COMPOUNDERS GET GUIDANCE ON FIXING INSANITARY CONDITIONS

Drug compounders have new FDA guidance on identifying insanitary conditions at their facilities.

The Food and Drug Administration issued a draft guidance Aug. 3 to help compounding facilities identify insanitary conditions so that they can correct them. The guidance also will help state regulatory agencies understand what the FDA considers to be insanitary conditions.

The agency said drug products “compounded under insanitary conditions could become contaminated and cause serious adverse events in patients, including death.”

Comments on the draft guidance, identified by Docket No. FDA-2016-D-2268, are due Oct. 3. A notice announcing the draft guidance was published in the Aug. 4 Federal Register (81 Fed. Reg. 51,449).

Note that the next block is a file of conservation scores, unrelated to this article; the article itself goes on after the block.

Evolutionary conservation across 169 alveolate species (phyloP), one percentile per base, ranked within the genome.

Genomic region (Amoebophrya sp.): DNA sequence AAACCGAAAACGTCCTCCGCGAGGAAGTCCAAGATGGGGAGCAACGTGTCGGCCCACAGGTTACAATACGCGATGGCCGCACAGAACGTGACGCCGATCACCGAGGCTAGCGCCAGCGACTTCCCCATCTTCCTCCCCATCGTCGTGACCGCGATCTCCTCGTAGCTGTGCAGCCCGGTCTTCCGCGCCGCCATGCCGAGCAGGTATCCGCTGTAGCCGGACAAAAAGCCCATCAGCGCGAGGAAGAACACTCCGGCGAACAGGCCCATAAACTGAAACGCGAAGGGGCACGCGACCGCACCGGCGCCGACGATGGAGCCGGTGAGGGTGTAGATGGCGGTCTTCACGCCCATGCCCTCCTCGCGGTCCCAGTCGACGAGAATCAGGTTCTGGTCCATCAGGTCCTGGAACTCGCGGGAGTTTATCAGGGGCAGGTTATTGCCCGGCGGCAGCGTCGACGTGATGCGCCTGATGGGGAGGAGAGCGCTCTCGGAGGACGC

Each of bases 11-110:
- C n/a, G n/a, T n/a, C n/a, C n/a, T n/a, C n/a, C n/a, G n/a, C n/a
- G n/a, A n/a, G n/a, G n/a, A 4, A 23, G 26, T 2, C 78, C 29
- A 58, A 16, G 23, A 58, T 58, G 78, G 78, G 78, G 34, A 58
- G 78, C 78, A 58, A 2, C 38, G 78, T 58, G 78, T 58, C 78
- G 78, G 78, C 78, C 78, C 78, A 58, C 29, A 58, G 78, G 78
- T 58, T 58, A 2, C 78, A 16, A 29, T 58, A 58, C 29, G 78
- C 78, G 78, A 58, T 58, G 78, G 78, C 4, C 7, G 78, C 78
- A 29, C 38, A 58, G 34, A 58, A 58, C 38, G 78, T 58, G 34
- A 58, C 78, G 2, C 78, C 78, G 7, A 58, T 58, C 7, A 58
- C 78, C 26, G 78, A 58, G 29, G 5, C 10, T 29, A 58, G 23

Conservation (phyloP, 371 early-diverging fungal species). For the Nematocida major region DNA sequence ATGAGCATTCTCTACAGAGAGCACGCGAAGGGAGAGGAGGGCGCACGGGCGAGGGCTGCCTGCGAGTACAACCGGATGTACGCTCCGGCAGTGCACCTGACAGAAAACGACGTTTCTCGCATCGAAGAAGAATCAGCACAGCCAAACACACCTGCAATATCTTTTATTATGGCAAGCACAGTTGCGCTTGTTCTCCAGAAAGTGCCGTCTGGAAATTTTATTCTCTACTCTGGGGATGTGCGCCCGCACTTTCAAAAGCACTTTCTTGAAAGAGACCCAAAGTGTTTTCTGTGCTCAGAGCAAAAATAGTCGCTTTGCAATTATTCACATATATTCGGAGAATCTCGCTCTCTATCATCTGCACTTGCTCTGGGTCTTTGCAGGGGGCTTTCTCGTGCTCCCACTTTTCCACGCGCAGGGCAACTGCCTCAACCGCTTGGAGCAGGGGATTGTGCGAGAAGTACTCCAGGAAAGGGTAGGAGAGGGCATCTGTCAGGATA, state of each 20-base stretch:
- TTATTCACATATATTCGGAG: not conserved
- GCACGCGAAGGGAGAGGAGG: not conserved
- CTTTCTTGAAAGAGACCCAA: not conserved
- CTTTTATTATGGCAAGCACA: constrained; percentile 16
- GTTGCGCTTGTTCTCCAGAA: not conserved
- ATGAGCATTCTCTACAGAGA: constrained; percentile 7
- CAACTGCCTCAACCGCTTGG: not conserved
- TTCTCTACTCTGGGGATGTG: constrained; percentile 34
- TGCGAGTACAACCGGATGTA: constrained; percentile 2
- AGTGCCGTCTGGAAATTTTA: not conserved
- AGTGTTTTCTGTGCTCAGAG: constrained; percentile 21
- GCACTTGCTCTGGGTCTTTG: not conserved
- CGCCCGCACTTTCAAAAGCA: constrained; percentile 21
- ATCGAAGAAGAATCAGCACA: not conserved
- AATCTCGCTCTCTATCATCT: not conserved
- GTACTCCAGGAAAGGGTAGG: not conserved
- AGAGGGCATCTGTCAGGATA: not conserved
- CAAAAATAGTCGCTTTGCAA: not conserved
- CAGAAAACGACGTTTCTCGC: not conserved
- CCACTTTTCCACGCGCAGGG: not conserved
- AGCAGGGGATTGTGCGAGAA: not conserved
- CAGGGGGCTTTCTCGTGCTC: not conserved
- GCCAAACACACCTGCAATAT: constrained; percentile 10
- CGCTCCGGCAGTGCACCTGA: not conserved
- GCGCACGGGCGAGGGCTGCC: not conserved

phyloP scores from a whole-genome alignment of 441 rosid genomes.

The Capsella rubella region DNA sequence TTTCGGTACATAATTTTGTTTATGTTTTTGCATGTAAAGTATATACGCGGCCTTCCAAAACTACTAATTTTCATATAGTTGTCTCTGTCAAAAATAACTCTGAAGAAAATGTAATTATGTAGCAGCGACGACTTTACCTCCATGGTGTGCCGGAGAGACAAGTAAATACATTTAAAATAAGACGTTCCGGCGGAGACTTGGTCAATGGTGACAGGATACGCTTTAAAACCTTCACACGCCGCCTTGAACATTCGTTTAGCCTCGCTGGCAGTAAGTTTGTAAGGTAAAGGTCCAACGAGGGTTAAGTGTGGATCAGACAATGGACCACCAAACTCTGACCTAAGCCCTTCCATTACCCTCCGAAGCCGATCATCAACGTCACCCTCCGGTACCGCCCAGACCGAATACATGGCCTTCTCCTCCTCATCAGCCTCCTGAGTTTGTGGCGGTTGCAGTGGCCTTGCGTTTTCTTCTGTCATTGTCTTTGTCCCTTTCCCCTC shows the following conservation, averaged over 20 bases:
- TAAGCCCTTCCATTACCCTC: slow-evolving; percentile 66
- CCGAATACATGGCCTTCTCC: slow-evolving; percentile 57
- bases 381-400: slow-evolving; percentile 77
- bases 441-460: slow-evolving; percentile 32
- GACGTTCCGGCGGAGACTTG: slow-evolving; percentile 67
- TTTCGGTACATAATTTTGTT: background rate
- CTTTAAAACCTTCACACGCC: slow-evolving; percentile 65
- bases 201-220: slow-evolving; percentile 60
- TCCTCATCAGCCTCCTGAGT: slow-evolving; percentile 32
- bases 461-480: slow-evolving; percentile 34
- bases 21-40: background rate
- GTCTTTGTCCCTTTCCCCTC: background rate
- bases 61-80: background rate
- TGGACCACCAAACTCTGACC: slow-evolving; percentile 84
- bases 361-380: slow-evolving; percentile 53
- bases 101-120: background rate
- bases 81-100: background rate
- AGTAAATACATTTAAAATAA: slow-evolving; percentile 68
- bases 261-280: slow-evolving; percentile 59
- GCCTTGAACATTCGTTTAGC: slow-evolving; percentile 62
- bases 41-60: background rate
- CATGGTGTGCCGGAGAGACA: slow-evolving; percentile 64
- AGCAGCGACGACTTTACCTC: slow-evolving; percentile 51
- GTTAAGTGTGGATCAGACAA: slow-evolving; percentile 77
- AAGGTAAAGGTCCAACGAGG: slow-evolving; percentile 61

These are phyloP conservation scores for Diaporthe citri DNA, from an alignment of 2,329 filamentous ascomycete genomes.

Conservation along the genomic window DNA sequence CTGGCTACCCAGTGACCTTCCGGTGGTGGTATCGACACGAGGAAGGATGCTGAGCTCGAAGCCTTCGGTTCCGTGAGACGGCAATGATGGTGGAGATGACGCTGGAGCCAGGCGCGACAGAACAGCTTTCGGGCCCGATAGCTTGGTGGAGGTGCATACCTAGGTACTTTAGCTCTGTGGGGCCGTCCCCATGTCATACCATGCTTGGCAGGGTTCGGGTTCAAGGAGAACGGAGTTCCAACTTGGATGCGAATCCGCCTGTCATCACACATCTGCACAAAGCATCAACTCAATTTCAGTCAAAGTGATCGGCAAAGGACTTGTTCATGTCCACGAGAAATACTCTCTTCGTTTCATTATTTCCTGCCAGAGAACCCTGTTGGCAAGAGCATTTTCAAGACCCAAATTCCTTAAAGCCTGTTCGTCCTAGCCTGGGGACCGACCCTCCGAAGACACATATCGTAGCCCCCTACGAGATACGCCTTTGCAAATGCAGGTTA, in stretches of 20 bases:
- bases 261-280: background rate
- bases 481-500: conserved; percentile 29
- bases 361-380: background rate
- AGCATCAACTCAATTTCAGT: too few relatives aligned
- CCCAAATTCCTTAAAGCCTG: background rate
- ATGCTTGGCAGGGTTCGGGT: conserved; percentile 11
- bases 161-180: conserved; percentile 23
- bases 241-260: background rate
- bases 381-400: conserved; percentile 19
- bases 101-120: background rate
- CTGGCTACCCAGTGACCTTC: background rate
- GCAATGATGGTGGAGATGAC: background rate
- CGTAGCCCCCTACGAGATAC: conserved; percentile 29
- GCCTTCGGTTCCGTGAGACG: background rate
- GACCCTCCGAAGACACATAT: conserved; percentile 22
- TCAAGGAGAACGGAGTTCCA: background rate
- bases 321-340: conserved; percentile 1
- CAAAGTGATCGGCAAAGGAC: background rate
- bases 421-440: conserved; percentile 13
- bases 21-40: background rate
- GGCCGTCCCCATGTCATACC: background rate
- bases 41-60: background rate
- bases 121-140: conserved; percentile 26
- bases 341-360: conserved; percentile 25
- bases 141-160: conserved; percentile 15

John Voliva, executive vice president of the International Academy of Compounding Pharmacists (IACP), told me in an Aug. 3 e-mail that IACP “is appreciative of the FDA's efforts to further define and clarify what the Agency feels are insanitary conditions.”

“We do have concerns around some items which could be related to cGMP [current good manufacturing practice] and will fully identify these issues in our comments,” Voliva said. “However, overall, this draft guidance, along with the FDA’s recent notice regarding inspections, gives the industry a clearer picture as to the agency’s process when it comes to investigations of pharmacies who comply with Section 503A of the Federal Food, Drug, and Cosmetic Act.” Section 503A describes the requirements for traditional compounding pharmacies.

In July, the FDA said it was changing its inspection process to clarify that traditional drug compounders are exempt from cGMP requirements.

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